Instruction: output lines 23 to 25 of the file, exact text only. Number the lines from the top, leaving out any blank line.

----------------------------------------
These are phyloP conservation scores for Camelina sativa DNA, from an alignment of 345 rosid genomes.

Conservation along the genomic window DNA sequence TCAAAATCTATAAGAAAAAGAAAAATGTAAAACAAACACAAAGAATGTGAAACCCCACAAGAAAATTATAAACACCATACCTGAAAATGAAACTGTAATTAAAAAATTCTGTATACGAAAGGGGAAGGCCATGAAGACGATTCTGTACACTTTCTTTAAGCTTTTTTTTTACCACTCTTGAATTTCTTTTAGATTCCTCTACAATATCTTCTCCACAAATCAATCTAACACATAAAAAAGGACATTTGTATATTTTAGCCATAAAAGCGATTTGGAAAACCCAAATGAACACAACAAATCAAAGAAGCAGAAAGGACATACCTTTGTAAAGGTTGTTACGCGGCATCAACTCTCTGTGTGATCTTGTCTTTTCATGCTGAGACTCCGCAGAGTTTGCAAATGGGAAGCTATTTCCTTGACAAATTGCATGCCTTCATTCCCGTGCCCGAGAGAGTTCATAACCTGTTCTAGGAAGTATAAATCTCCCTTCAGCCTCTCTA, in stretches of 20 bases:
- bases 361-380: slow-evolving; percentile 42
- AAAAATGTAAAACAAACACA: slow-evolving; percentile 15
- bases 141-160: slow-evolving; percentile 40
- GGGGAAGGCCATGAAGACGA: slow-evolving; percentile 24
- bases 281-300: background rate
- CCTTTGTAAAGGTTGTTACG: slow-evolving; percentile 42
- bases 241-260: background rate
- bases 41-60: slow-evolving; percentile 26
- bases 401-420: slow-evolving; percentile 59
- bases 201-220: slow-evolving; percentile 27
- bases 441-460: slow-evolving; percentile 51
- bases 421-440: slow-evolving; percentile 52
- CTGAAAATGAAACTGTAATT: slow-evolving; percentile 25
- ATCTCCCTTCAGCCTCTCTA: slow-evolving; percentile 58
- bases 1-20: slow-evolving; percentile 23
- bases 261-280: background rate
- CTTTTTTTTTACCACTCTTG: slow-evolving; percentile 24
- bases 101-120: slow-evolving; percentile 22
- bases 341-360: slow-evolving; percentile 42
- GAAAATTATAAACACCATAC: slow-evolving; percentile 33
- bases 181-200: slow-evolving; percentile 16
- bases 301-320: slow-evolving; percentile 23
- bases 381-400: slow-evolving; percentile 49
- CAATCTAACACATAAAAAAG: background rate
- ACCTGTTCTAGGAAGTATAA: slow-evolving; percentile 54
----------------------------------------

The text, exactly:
- bases 181-200: slow-evolving; percentile 16
- bases 301-320: slow-evolving; percentile 23
- bases 381-400: slow-evolving; percentile 49